Kentucky: Future Bets Include Alternative Energy and Revamped Auto Manufacturing
Mali R. Schantz-Feld (Aug/Sep 09)
Kentucky's large automotive sector - which includes Ford, General Motors, Toyota, and upwards of 400 auto industry suppliers - is steering the state around the nation's economic speed bumps. Larry Hayes, Acting Secretary for Economic Development, says that the Bluegrass State's future development plans combine production of current models with strategies for the car of the future, with an emphasis on clean energy sources provided by battery technology. A new national Battery Manufacturing Research and Development Center is in the works in Lexington, funded by the Commonwealth of Kentucky, the University of Kentucky, the University of Louisville and the Argonne National Laboratory.
General Electric (GE) is also is expanding in an energy-saving direction, with 400 new jobs in Louisville expected from the planned manufacturing of an environmentally friendly water heater (pictured, above); production is expected by 2011. "We chose Kentucky for the manufacturing of GE's new hybrid electric water heater for a variety of reasons," says Kim Freeman, public relations manager for GE Consumer and Industrial.
"We currently have a manufacturing facility in Kentucky, and the current work force is well trained and well qualified. In addition, Kentucky provided worker training assistance that will help us hire and train additional workers to make the product. Also, Kentucky and Louisville offered us a package of financial incentives that made it attractive to GE to manufacture the hybrid electric water heater in Kentucky."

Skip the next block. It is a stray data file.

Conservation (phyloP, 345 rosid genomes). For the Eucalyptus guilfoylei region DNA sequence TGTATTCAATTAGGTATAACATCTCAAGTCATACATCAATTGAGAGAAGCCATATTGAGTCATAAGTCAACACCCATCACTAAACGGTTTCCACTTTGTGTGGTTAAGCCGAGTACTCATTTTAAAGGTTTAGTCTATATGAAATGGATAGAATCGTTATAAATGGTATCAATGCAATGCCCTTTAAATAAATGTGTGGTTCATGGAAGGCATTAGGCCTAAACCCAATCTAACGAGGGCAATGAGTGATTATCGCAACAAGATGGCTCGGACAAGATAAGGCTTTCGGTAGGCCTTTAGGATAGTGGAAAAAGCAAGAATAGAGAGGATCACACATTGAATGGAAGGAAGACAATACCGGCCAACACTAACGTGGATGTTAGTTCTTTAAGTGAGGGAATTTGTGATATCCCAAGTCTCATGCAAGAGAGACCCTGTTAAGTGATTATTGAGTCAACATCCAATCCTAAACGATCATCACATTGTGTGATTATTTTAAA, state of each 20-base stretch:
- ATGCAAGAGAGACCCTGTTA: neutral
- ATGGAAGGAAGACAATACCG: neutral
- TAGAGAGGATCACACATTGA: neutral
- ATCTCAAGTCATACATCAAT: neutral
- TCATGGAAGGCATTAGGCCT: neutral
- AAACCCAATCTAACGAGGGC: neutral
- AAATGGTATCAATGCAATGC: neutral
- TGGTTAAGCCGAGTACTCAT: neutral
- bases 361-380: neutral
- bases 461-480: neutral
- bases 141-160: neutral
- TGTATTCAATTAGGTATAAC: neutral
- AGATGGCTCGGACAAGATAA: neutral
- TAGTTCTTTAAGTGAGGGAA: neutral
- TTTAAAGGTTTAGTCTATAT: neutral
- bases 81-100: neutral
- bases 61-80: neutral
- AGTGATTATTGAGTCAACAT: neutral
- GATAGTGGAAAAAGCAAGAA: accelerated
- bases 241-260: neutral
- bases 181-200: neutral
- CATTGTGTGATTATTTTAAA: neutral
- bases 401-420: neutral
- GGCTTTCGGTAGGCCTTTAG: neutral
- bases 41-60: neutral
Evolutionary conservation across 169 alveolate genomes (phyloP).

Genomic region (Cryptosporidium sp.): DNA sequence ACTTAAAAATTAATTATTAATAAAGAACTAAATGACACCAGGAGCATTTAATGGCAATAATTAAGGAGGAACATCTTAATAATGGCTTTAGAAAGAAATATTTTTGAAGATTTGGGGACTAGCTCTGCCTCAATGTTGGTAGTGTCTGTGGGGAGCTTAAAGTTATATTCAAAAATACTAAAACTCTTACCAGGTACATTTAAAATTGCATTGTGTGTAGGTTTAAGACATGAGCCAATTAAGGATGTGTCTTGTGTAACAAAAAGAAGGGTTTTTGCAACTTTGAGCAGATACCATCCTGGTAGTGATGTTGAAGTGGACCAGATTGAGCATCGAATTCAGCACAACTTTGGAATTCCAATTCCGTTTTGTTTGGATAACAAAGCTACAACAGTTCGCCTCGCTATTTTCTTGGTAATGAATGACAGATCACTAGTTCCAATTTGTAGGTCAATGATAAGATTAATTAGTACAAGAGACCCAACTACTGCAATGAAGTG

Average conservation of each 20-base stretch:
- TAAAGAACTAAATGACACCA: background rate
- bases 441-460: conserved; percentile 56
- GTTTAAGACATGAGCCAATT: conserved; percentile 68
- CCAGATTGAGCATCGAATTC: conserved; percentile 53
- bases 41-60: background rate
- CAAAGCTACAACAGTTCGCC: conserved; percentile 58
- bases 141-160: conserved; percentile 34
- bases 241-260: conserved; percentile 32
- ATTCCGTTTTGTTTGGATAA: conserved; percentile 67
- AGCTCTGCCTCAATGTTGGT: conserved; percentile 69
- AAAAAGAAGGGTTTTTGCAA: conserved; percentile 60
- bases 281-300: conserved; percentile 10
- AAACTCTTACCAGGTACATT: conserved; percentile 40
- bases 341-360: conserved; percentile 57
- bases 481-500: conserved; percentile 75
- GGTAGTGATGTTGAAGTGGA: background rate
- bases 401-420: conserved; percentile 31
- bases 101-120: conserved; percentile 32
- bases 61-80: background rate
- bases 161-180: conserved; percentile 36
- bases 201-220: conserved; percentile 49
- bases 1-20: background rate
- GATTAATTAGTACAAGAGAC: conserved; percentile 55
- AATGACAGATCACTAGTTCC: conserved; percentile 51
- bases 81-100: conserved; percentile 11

Northern Kentucky is home to more than 500 manufacturers in diverse sectors such as aerospace, machine tool, automotive, plastics, and the food industry. Dan Tobergte, president and CEO of Northern Kentucky Tri-County Economic Development Corporation (Tri-ED), says the region is strategically focused on attracting advanced manufacturing, technology and life sciences, professional office, and aviation companies "Our efforts have been highly successful, with companies like Toyota's North American Headquarters for Engineering & Manufacturing in Erlanger, Fidelity Investments choosing Covington for its Midwest campus, Lafarge's largest drywall plant in the world in Campbell County, and Perot Systems housing a data center in Florence."
Also in that part of the state, BlueStar, an international distributor of point-of-sale, RFID and automatic identification devices, relocated its global headquarters of to a 150,000-square-foot facility in Hebron. "Northern Kentucky is centrally located for our distribution and travel needs," says Mark Fraker, the company's vice president of marketing. "The work force here is well educated and trained and Northern Kentucky is a very affordable place to do business." Hebron will also see new investment from Andrews Electronics, a provider of consumer electronic parts distribution and reverse logistics, which earlier this year announced a 73,500-square-foot operation.
Kentucky legislators have also reacted to the need to provide incentives for companies that may explore other states for better deals. Hayes says that the state legislature recently updated economic incentive programs to give greater flexibility to work with the existing manufacturing base. "Some of our greatest assets are in our existing industries," he says. To help the state stay competitive and prevent relocations to other states, one part of the legislation amends the Kentucky Reinvestment Act to assist existing manufacturers making significant capital investments to retool their Kentucky facilities.